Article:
Toxic masculinity has even played out between dapperQ readers on our social media. For almost a decade, I, a queer Black femme, have been running dapperQ, providing a space both online and in fashion shows where people outside the binary can be visible and leverage style as visual activism. After years of not seeing myself – my body – represented anywhere in fashion, I started Hi Femme!, a sibling project that celebrated the contributions that femme style has made, and continues to make, in fashion and art. After posting our first Hi Femme! style profile on social media, we started receiving criticism that femmes were taking space once reserved for masculine presenting people on the site. Some readers argued that femmes did not need their own fashion magazines and websites because we were already represented on heteronormative platforms, such as in traditional fashion glossies and runway shows. Their complaints ignored the fact that, as Chaka Bachman of The Defiant Femme stated, “We [femmes] do not feel part of an industry that reproduces oppression, that polices bodies in all its aspects, that is not queer nor subversive or critical, that appropriates and dismisses as it sees fit – or as the capitalist maximize-profit-equation dictates and that produces its goods in a way that pushes local and global inequality forward.” As the conversations on our social media devolved into wild theories about how femmes cannot experience homophobia (not only do we receive unwanted sexual advances and harassment, but in fact experience homophobia and transphobia when we come out or are outed), one of the most curious assertions was that people assigned female at birth (AFAB) could exhibit masculine behaviors, but could not possibly exhibit toxic masculinity, and therefore could not oppress and harass feminine presenting people. Yet, there we were, at that moment, with some masculine readers demanding that I, a femme, continue to volunteer my time to provide a space for them while remaining silent and participating in their erasure of femmes.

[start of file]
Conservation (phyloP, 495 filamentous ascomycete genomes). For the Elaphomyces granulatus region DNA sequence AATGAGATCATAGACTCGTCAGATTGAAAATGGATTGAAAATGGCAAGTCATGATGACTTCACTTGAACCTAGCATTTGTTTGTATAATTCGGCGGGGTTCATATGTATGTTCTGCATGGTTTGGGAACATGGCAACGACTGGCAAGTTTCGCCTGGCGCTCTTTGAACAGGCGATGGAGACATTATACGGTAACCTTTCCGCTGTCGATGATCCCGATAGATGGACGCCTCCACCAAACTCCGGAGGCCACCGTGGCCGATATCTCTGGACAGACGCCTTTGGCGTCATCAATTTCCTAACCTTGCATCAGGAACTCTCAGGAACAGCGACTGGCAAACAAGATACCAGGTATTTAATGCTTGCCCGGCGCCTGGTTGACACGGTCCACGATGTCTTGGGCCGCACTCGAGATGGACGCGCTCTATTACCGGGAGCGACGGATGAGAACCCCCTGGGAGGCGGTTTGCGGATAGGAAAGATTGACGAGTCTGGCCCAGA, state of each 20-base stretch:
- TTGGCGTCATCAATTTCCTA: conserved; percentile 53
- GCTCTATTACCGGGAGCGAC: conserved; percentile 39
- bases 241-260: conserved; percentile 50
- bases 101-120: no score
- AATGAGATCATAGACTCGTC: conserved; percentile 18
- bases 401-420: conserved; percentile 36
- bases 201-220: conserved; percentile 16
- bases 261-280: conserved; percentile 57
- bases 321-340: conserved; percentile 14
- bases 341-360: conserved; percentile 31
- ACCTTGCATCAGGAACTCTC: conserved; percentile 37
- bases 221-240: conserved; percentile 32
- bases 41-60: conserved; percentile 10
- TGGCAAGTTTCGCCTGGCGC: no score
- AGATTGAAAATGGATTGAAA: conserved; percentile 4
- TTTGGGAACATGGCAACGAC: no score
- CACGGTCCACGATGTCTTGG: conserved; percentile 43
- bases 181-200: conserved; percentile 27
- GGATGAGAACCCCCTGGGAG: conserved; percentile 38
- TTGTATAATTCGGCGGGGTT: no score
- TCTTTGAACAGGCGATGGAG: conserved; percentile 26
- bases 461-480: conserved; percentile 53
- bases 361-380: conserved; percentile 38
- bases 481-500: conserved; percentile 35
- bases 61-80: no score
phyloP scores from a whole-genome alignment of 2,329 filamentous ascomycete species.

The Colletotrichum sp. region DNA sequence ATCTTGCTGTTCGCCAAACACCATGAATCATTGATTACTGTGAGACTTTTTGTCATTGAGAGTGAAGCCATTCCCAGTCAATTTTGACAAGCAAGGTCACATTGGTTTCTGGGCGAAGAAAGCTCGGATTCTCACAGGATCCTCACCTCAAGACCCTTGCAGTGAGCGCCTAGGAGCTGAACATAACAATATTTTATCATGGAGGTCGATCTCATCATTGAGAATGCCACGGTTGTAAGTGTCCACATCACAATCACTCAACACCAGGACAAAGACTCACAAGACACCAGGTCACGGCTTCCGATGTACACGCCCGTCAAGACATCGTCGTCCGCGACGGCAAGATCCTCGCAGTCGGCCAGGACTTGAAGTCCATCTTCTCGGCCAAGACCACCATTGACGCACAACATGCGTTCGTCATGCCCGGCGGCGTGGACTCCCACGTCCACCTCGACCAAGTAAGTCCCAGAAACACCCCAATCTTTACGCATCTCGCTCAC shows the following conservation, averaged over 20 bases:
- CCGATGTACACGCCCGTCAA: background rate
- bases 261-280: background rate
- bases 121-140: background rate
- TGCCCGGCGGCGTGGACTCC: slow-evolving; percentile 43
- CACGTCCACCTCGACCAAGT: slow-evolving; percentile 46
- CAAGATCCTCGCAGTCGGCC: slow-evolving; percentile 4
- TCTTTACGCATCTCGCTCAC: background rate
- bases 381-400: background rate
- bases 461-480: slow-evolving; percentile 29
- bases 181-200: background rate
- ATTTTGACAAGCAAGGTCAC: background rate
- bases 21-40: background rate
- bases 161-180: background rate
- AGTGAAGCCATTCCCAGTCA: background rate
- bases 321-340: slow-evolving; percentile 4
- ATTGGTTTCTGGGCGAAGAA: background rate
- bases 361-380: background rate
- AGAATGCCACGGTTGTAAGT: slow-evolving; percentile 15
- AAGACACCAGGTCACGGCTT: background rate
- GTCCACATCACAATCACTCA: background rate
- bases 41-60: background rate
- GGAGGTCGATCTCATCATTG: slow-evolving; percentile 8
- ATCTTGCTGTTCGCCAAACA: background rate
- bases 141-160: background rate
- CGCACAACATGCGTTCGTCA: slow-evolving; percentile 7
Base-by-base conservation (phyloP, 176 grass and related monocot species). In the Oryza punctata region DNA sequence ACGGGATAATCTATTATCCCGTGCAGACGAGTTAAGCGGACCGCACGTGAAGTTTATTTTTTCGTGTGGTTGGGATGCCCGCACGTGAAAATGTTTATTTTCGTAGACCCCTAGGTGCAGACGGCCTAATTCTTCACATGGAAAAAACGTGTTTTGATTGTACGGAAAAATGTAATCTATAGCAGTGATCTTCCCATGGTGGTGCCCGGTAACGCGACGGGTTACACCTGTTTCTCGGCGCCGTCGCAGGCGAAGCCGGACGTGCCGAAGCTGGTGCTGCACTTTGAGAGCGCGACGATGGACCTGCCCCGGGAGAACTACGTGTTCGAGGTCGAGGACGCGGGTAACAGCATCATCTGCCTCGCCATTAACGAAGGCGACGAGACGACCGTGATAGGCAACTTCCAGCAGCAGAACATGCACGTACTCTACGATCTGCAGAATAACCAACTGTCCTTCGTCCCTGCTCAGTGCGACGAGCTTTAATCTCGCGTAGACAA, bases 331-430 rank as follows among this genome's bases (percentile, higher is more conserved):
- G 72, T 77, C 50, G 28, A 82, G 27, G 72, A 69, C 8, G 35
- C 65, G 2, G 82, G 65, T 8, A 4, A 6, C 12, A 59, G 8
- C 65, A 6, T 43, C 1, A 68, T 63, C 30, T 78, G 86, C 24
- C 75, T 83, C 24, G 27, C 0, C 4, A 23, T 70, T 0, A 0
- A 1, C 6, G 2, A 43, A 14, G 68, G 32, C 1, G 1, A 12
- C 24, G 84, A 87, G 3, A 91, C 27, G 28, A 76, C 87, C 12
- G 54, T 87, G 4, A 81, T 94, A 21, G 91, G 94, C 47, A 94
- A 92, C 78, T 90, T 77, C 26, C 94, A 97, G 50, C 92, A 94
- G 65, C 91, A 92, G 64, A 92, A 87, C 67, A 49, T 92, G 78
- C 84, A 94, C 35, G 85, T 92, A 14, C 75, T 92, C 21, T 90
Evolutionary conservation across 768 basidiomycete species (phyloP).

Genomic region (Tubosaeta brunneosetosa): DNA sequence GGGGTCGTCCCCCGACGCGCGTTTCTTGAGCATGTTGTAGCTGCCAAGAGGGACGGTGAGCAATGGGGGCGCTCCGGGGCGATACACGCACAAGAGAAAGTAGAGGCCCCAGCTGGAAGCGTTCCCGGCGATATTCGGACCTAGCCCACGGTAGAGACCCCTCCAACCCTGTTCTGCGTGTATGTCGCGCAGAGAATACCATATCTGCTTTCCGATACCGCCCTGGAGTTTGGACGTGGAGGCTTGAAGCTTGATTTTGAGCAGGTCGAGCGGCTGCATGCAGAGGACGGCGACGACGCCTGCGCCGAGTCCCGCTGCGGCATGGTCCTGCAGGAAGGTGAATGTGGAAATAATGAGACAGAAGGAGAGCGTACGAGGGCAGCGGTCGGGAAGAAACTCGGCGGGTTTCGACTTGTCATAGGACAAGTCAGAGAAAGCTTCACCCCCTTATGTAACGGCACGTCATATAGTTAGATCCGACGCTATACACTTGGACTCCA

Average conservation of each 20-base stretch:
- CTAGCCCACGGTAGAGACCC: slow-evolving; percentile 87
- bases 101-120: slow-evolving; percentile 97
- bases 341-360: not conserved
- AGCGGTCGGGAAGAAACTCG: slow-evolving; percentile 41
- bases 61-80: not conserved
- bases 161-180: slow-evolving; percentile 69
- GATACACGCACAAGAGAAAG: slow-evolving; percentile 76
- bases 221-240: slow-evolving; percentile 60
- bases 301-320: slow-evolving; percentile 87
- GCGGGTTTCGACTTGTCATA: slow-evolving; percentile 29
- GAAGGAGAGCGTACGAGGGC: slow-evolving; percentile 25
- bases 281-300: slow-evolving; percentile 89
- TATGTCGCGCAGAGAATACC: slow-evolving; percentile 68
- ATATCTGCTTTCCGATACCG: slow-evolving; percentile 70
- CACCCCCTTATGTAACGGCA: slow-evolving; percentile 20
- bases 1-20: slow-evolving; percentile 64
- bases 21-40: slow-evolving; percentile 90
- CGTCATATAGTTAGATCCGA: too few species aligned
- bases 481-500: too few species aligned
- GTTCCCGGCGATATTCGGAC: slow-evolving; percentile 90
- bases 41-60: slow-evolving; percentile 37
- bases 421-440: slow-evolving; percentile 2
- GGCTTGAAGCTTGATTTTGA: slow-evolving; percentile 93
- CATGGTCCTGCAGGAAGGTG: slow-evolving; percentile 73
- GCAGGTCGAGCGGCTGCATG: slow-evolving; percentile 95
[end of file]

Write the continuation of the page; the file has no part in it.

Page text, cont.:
Masculinity is not inherently bad, but it can be redefined without toxic elements that are detrimental to society at large, including eliminating the notions that masculinity belongs to only one gender and is superior to femininity. How we define masculinity is not fixed. Even colors for “boys” and “girls” have changed over time. Articles in Ladies’ Home Journal and Time magazine, published in 1918 and 1927 respectively,  proclaimed that pink is for boys and blue is for girls. (You can read about the historical shift in perspective on the Smithsonian here.)

Queer communities have a long history of challenging gender binaries through our fashion, art, and individual expression, but we still have a lot of work to do from within. And, though we have a lot of work to do from within, our cis heterosexual counterparts can still learn a great deal from us about masculinity, starting with the fact that masculinity, and thus toxic masculinity, is not a gender. Once there is a greater understanding that masculinity is a construct that can be detoxified, that masculinity does not belong to cis men, and that men do not have to conform to today’s version of masculinity (or any masculinity at all!), we might be able to honestly and truly start addressing the oppression, harassment, and violence that results from toxic masculinity and move beyond #NotAllMen.